In my program, I need to get the position of the highest bit of integer value - i.e. something like integer log2.

The following code works perfectly, but too slow:

```
for(int i = 31; i >= 0; i--)
{
if(x >> i)
Â return i;
}
return 0;
```

The following code works almost perfectly, but sometimes it just returns wrong value and program crashes:

```
return (uint)(__log2f((x | (x >> 1) | (x >> 2)) - (x >> 1)));
```

Is there any fast way to calculate integer logarithm in CUDA?

Thanks in advance

In my program, I need to get the position of the highest bit of integer value - i.e. something like integer log2.

The following code works perfectly, but too slow:

```
for(int i = 31; i >= 0; i--)
{
if(x >> i)
return i;
}
return 0;
```

The following code works almost perfectly, but sometimes it just returns wrong value and program crashes:

```
return (uint)(__log2f((x | (x >> 1) | (x >> 2)) - (x >> 1)));
```

Is there any fast way to calculate integer logarithm in CUDA?

Thanks in advance

[snapback]377102[/snapback]

I think what you want is the function __clz(x)

See page 85 of beta 2.0 programming guide.

__clz(x) returns the number, between 0 and 32 inclusive, of consecutive zero bits

starting at the most significant bit (i.e. bit 31) of integer parameter x.

I think what you want is the function __clz(x)

See page 85 of beta 2.0 programming guide.

__clz(x) returns the number, between 0 and 32 inclusive, of consecutive zero bits

starting at the most significant bit (i.e. bit 31) of integer parameter x.

[snapback]377113[/snapback]

Great thanks! I must have missed it :">

From /usr/local/cuda/include/device_functions.h:

(can someone explain how this works?)

```
__device_func__(int __clz(int a))
{
return (a)?(158-(__float_as_int(__uint2float_rz((unsigned int)a))>>23)):32;
}
```

From /usr/local/cuda/include/device_functions.h:

(can someone explain how this works?)

```
__device_func__(int __clz(int a))
{
Â return (a)?(158-(__float_as_int(__uint2float_rz((unsigned int)a))>>23)):32;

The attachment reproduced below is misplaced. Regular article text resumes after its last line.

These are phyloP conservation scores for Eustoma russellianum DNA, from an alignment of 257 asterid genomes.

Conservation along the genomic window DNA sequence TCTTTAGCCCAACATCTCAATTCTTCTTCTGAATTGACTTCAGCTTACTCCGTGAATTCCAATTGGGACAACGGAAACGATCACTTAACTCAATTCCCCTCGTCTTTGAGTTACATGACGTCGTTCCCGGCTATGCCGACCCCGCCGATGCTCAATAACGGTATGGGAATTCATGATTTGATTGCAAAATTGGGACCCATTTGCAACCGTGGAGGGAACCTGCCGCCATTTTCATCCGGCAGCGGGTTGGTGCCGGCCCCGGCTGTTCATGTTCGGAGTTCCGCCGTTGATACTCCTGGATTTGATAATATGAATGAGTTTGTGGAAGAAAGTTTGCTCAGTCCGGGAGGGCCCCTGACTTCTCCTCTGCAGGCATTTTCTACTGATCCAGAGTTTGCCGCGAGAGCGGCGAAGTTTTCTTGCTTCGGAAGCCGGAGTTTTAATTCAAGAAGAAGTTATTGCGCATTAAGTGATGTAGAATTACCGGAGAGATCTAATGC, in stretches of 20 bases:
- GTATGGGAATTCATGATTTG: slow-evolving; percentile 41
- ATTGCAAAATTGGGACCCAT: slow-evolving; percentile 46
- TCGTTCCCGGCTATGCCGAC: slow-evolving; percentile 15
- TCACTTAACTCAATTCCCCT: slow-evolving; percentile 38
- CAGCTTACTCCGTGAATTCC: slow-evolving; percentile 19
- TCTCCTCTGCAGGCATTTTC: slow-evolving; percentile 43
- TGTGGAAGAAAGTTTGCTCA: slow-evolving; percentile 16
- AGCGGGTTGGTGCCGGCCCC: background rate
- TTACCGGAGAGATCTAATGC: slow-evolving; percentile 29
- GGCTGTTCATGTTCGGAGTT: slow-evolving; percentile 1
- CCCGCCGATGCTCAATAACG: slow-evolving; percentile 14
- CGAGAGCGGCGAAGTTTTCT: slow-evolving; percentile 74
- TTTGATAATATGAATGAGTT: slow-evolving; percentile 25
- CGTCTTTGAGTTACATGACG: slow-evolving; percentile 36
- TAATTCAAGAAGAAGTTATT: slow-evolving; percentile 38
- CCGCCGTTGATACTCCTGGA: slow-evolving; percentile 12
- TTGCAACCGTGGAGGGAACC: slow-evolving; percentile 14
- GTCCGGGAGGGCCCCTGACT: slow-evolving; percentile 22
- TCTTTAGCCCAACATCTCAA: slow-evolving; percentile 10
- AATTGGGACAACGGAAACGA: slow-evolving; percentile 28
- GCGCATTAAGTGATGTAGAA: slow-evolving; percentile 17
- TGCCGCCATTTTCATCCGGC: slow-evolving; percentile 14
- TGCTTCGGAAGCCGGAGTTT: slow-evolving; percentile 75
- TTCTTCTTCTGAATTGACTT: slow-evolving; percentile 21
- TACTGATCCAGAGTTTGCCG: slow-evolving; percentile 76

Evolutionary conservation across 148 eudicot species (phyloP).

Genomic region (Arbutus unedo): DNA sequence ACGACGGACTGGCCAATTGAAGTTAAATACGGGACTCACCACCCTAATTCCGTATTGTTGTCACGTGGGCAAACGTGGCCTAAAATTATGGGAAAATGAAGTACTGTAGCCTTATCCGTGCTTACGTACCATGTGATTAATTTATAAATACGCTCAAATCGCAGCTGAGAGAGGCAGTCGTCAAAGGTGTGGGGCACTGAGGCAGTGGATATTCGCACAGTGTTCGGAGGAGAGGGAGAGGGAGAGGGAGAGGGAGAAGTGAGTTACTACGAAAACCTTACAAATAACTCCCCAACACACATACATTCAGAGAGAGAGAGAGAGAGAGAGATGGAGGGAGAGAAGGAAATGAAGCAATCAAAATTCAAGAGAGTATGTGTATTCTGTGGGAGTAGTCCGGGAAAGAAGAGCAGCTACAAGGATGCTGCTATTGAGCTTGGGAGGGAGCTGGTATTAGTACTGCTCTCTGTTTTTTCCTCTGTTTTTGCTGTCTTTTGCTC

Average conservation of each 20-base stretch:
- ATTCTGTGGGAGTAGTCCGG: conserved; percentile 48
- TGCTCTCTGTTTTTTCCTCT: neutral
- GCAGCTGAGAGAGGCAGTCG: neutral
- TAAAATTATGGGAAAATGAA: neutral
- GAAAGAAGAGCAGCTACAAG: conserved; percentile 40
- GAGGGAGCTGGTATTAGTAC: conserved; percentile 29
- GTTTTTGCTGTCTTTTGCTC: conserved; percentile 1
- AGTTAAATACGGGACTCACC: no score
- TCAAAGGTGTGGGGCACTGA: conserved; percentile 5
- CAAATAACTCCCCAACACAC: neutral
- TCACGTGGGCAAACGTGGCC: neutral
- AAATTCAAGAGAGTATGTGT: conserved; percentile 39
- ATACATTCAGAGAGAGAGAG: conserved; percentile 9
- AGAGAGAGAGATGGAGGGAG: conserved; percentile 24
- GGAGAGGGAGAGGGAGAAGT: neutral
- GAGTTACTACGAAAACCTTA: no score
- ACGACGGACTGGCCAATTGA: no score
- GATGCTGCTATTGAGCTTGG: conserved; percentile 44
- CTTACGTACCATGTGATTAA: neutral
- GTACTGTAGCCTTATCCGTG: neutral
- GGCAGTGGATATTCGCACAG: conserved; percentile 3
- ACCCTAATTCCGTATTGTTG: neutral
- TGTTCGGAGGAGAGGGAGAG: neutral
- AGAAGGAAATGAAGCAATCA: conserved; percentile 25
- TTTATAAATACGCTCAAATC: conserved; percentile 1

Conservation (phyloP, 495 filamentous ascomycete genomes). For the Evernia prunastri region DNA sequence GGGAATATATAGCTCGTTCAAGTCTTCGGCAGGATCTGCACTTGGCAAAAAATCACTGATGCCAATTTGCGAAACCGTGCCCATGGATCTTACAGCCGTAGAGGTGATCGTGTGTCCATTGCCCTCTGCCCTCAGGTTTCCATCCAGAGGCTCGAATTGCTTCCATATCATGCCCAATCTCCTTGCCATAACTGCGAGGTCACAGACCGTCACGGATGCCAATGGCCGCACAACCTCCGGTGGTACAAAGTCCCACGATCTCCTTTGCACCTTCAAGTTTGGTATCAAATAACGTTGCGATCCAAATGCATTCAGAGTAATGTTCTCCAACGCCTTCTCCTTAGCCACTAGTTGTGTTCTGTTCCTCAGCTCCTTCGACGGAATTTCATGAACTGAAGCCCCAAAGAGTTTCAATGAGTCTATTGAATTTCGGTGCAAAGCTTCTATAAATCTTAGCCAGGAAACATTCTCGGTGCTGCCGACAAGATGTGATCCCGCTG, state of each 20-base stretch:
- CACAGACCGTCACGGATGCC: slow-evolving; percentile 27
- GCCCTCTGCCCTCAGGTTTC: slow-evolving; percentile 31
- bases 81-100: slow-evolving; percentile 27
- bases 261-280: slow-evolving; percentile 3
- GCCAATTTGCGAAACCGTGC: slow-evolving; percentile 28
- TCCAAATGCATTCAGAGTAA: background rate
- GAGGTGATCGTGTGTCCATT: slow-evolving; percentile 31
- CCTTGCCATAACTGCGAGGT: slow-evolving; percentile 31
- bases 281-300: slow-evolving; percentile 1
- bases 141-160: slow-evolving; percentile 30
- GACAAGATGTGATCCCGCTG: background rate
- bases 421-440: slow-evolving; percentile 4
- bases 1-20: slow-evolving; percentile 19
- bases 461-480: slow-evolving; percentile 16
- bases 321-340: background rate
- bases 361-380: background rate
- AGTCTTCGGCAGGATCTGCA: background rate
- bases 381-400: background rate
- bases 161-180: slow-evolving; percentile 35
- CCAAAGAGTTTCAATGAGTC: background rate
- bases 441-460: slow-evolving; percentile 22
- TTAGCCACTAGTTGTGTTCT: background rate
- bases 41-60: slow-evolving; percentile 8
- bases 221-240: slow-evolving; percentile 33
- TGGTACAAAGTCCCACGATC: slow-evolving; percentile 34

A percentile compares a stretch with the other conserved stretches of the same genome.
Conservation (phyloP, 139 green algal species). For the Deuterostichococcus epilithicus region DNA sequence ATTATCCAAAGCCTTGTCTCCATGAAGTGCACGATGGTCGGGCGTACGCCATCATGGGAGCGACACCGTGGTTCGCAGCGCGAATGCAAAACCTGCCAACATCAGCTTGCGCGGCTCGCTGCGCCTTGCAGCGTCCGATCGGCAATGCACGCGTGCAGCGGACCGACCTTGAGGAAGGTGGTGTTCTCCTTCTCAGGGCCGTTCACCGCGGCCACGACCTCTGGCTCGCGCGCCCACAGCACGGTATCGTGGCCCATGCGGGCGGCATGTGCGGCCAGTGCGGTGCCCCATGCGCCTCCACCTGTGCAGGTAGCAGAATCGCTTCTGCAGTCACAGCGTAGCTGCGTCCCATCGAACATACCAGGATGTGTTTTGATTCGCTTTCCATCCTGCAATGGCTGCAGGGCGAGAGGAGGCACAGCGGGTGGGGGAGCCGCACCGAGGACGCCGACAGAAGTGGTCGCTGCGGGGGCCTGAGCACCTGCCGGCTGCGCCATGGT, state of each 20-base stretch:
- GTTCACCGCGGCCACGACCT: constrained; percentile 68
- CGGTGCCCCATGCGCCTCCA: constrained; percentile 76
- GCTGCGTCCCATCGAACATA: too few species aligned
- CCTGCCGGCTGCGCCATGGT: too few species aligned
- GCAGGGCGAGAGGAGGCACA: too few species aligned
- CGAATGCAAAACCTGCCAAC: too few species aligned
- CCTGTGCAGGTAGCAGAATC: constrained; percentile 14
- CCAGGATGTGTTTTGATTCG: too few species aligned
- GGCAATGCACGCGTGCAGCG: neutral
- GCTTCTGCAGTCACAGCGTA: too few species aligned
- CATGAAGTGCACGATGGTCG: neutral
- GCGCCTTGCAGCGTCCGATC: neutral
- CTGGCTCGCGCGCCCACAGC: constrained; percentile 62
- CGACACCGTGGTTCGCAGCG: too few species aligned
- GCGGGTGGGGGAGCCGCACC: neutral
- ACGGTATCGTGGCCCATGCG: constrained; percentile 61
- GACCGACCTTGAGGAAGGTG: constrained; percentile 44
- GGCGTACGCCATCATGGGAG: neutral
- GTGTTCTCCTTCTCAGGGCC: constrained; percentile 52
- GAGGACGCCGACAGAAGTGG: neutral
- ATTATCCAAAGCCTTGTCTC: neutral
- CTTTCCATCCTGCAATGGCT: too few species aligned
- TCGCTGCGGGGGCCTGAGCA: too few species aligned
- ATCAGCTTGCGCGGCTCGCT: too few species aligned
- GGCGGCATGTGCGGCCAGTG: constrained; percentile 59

}
```

[snapback]377167[/snapback]

Ah, this is what I was thinking you would do. Floats store numbers in a base-2 mantissa/exponent format. This line is converting the integer to a float, then pulling the exponent bits out of the float representation and manipulating them directly. Notice the minus sign flips it around. __clz() doesn’t directly give you log base 2, but counts how many zeros are on the most significant bit side of the one. That’s going to be 31-log2(a).

Ah, this is what I was thinking you would do. Floats store numbers in a base-2 mantissa/exponent format. This line is converting the integer to a float, then pulling the exponent bits out of the float representation and manipulating them directly. Notice the minus sign flips it around. __clz() doesn’t directly give you log base 2, but counts how many zeros are on the most significant bit side of the one. That’s going to be 31-log2(a).

[snapback]377187[/snapback]

Unfortunately, this function is not 100% precise too (

For example, I have a device function, that multiplies two binary polynomials a and b, that are stored in unsigned ints:

```
for(int i = 31; i >=0; i--)
if(a & (1 << i))
{
lores ^= (b << i);
hires ^= (b >> (32 - i));
a ^= (1 << i);
}
// modulo operations
```

All works perfectly. But when I want to speed this up and use __clz:

```
while(a)
{
i = 31 - __clz(a);
lores ^= (b << i);
hires ^= (b >> (32 - i));
a ^= (1 << i);
}
```

All other code remains the same, and I get significant performance boost - but sometimes I get ULF (seems to be because of wrong __clz() return value and, therefore, infinite cycle). This occures on different data sets and on different places each run for one data set.